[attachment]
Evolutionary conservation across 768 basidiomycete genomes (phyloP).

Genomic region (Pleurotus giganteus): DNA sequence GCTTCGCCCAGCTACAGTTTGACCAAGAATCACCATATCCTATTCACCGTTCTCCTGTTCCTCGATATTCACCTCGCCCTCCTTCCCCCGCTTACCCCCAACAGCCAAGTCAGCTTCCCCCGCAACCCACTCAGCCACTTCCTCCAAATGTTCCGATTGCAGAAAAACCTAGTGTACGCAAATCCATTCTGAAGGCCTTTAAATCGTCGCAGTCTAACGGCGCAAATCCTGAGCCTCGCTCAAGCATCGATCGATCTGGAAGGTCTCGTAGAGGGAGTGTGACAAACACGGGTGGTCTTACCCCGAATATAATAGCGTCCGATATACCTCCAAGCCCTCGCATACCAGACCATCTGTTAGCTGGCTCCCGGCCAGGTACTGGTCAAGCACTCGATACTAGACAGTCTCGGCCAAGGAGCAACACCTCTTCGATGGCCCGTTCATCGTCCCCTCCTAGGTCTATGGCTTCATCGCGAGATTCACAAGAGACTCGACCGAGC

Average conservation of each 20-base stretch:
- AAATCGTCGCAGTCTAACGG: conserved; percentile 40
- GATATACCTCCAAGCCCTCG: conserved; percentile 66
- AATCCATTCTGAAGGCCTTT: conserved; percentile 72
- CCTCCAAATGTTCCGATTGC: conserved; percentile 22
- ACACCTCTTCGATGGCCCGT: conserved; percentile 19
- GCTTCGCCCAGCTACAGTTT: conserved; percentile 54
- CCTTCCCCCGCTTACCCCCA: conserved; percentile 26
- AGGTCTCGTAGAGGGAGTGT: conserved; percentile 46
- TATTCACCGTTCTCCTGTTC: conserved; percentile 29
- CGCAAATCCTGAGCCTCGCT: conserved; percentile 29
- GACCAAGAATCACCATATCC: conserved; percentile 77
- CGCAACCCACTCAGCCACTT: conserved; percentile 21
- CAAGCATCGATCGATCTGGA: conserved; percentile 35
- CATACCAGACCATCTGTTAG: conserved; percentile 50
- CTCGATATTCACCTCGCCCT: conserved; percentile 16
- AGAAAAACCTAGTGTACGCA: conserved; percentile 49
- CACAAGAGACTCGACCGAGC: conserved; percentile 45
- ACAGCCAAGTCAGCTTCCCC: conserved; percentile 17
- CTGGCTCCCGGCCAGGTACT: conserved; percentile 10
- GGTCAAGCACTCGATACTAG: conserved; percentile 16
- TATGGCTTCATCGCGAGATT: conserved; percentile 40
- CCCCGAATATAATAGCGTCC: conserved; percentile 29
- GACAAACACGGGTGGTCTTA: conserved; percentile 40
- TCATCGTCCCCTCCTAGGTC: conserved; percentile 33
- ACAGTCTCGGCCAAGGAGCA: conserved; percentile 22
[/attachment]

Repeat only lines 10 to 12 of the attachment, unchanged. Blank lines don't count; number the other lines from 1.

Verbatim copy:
- CCTTCCCCCGCTTACCCCCA: conserved; percentile 26
- AGGTCTCGTAGAGGGAGTGT: conserved; percentile 46
- TATTCACCGTTCTCCTGTTC: conserved; percentile 29